Hope your all doing as well as you can be with this pandemic ! Im completely new to this stuff, im looking for some advice on the right telescope kit to buy. I dont want to be spending too much cause like im new and wanting to try it out, just hoping you guys have got some suggestions for telescopes for the value.
Mainly wanting to look at stars (my stepdad passed away 3 weeks ago and my partner bought a "name a star" for him and would love to see it properly) and im interested in see the planets like the rings and stuff too
Any help would be very appreciated !
Possibly below £100 the cheaper the better at the minute but dont want it to be so cheap and tacky that i can only see the end of the garden through it lol
Stay safe everyonr
I've been looking at purchasing my first telescope for most of 2020 after spending numerous full moons upon the Ridgeway in Oxfordshire.
With some significant lifestyle changes I'm finding myself finally able to fund my first purchase!
The problem I'm facing is transportation, mainly. I either ride a motorbike or bicycle out into the woodlands with my DSLR for sunset shots but want to appreciate that great luminous rock that much more (main focus moon viewing and eventually moon photography).
I've been eyeing up the Bresser Messier NT-130/1000 specifically, but wanted to get some sage advice first.
I have a reasonable system for transporting my tripod and camera securely, but is there anything to be conscious of with a new scope?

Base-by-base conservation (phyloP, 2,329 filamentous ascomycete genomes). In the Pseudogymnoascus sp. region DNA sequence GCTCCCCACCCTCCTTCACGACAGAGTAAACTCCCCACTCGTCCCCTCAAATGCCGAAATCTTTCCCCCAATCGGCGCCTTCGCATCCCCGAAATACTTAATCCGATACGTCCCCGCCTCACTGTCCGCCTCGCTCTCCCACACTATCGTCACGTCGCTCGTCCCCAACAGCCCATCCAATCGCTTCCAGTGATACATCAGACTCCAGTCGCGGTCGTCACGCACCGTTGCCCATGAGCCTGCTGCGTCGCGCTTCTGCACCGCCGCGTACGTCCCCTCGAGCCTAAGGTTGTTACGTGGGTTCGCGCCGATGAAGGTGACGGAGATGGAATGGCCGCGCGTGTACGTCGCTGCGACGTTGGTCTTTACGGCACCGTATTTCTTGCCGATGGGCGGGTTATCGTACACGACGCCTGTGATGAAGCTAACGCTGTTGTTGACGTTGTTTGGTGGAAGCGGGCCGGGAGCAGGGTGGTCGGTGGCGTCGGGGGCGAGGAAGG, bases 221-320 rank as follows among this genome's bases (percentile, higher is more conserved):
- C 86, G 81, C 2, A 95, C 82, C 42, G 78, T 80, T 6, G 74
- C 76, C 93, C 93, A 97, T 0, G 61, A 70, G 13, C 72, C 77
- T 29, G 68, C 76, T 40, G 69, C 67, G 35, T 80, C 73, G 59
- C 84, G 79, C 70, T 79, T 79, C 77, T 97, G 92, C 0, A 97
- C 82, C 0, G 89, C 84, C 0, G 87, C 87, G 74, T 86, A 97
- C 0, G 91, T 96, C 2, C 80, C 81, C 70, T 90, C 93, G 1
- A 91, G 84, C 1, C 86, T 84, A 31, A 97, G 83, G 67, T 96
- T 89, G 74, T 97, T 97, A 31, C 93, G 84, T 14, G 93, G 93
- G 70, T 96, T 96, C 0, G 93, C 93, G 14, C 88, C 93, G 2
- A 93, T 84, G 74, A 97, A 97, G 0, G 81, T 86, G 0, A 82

I've set myself a loose budget of £500~
Would anyone recommend I look at alternate starting scopes, or would the 130/1000 be ideal?
Thanks in advance,
I'm completely new to telescopes and know nothing but I want to learn and I need some advice!
I have a budget of £200 which I can't stretch. I really like both the Skywatcher Heritage 150p and SW Skyliner 150p which I believe has been along longer than the Heritage.
I would like to take the scope out occasionally to dark skies (so the heritage would be easier to transport) but with 2 very young children at home the reality is that I will mostly be using the scope in the back garden.
Obviously both scopes are 150p but come with different accessory spec (specs below).... please could someone advise which would give me the most bang for my buck?!
Magnifications (with eyepieces supplied): x30 & x75
Highest Practical Power (Potential): x300
Diameter of Primary Mirror: 150mm
Telescope Focal Length: 750mm (f/5)
Eyepieces Supplied (1.25"): 10mm & 25mm
Parabolic Primary Mirror
3-arm Secondary Mirror Spider Support
Red Dot Finder
Wooden Alt-Azimuth Mount
Collapsible/ Extendable Tube Assembly
Weight Approx 7.5kg
Supplied with Gift Box
33% more Light Gathering than 130mm
Magnifications (with eyepieces supplied): x48 & x120 Highest Practical Power (Potential): x306 Diameter of Primary Mirror: 153mm Telescope Focal Length: 1200mm (f/8) Eyepieces Supplied (1.25"): 10mm & 25mm Parabolic Primary Mirror 0.5mm Ultra-Thin Secondary Mirror Supports 6x30 Finderscope Direct SLR Camera Connection Wooden Alt-Azimuth Mount with Accessory Tray 73% more Light Gathering than 114mm Many thanks!